When we’re doing something that doesn’t seem so far out of the ordinary, unless we look into our past.
At first, there didn’t seem to be anything out of the ordinary about this morning. I woke up about 8:00, went to the bathroom, drank some water, looked at the clock, and decided I wanted to sleep some more. It wasn’t that I was still tired, I simply didn’t want to start my day yet.
After laying down, getting up to throw a kitten out of the room, laying down again, and finally catching the second kitten and sending him out to join his brother, I settled back down with a pillow over my head to block out the sun and slept for another hour or so.
When Toby began expressing his displeasure with both his delayed breakfast and lack of access to the dry food, I looked at the clock again, deemed enough of the day gone, and started my day.
It wasn’t until I was dishing up cat food that it dawned on me. This was the same behavior I exhibited in the late 90’s, post divorce and post mom’s suicide when I was unambitiously trying to make a go of a bookkeeping business with clients who had simply fallen into my lap. I had recently parted ways with a company whose owner and management staff were more dysfunctional than any I’ve seen before or since. Being fired wasn’t really a surprise, nor a hardship as I’d been sick far too often with stress related issues. Although I ended up returning as a consultant when the woman he hired to replace me made a total mess of everything, it was on my terms and was, thankfully, short-lived.
But I digress. As time went on and I had less work to do, I found that I’d drag myself out of bed to get the girls to school, then crawl right back under the covers for another couple of hours. What I didn’t realize at the time, but do now, is that sleeping overmuch just because I don’t want to start my day is extremely unhealthy mentally. Even though I’m not feeling particularly sad, I know from experience that continuing to allow myself to follow this pattern will take me down a road I never want to see again, where motivation and caring about myself go by the wayside.
Fortunately, recognizing a negative behavior pattern and knowing when and how to nip it in the bud is about 90% of the battle. I know that I simply need to get busy and get moving. Whether it’s housework, gym routines, dancing in the living room or walking the neighborhood, my body needs more action than two nights of dancing.
Speaking of dancing, I’m continuing to experience an energy drain around 8:30 for no apparent reason. I didn’t really check with anyone else, but I know that a lot of folks left even earlier than I did last night. Even now, as I try to document the feelings, I am still not feeling a lot of energy. Instead, I’m feeling more like I need to pull these weird feelings out, hold them in my hands, twist them and turn them to get a better viewpoint, and analyze them to death, quite literally.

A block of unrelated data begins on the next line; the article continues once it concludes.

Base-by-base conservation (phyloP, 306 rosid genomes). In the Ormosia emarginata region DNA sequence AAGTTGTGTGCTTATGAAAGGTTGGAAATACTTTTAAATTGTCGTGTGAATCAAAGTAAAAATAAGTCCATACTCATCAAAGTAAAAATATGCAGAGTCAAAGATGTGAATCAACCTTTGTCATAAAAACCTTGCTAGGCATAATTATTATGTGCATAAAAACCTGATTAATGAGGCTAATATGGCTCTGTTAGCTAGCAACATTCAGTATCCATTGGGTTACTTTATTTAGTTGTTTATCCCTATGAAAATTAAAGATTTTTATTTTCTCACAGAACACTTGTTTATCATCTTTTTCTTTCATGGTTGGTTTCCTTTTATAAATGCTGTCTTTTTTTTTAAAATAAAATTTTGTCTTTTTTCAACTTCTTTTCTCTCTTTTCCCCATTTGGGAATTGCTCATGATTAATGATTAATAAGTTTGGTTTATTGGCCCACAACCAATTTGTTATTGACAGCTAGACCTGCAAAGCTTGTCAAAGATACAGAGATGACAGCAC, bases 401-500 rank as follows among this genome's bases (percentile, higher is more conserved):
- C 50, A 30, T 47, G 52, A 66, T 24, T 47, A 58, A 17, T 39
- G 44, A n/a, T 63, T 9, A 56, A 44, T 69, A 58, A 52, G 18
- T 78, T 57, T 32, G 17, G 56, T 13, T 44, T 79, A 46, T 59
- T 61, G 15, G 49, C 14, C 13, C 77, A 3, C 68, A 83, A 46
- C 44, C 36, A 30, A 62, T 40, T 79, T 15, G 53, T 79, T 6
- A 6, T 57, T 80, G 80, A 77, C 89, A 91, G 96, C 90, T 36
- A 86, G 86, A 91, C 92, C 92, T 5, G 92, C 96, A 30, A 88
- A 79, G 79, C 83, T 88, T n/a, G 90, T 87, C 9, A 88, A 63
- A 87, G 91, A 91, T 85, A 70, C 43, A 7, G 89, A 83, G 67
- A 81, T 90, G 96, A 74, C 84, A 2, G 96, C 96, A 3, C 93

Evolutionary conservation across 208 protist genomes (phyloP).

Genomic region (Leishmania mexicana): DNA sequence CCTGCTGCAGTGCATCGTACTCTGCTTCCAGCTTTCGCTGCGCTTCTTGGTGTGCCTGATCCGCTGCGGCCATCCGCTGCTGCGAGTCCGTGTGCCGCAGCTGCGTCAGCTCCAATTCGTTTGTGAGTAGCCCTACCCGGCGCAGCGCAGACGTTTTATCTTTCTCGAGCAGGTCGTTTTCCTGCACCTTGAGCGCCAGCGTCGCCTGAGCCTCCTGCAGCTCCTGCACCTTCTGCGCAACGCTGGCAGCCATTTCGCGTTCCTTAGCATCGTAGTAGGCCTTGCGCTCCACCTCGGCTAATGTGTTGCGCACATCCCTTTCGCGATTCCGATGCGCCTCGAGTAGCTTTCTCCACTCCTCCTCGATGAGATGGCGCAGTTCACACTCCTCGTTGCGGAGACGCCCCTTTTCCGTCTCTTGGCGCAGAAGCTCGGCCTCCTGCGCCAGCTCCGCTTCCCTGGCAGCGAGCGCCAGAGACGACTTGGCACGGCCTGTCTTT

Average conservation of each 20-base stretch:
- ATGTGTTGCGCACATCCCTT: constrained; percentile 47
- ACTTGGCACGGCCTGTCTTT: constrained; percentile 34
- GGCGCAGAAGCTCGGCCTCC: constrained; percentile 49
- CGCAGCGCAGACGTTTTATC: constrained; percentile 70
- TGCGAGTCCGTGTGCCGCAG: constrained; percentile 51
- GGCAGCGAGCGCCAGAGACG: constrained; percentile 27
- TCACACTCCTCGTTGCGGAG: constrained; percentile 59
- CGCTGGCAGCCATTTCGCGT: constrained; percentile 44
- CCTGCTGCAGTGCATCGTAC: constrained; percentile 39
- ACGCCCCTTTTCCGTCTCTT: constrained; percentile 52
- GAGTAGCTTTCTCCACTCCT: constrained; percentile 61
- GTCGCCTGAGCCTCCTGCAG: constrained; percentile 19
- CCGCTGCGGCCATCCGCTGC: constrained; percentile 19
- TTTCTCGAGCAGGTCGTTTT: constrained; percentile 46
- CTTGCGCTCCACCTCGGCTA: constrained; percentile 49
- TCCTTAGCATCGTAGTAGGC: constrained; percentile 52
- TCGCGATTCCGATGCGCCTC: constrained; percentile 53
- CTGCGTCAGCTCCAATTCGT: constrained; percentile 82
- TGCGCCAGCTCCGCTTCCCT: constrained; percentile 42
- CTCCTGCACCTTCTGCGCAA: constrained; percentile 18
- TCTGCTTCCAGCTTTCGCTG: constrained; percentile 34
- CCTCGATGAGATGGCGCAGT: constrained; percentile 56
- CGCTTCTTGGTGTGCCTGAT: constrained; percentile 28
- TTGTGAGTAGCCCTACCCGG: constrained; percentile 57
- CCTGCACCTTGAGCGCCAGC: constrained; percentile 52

My rational mind, however, is getting louder by the minute as it tells me to get busy with something and shove those thoughts back into the handy little compartment where they’ve been for so many years. But then, I’ve been there before too. I bottled up my grief and guilt over my mom’s death for years until it came out explosively over something really minor. I’m not inclined to go there again either!
So what do you do with feelings which come back to haunt you?
If I learned nothing else form my healing training, I did learn that when feelings come back, you need to acknowledge them, recognize where they came from and ask for help in clearing them. The cause is long gone, maybe even forgotten, but some of the pain still lingers, like a ghost waiting for ties to be cut so it can leave the material plane. Even more, what triggered the return of those feelings? Why did they return at this specific moment in time?
I know where they were the last time, though I won’t swear that was the very beginning. In fact, I suppose these feelings started somewhere a lot further back and simply return as a result of some kind of trigger.
That will be my meditative task today. To identify the starting point, recognize the triggers and clear it all so I can go forward with a clear, happy mind and heart.
Do you know what triggers your depressive behavior patterns? Do you recognize them when they occur?
My gratitudes today are:
1. I am grateful that I’ve learned to recognize depressive behavior patterns in myself.
2. I am grateful that I no longer accept depressive behavior in myself and work on myself to clear the reasons and the results.
3. I am grateful for activities which regularly get me out of the house and around people, even when I am not in a particularly social mood.
4. I am grateful for daily conversations with my daughter. Sharing her new world is one of life’s many joys.
5. I am grateful for abundance: friendship, love, positivity, smiles, laughter, joy, motivation, inspiration, happiness, harmony, peace, health and prosperity.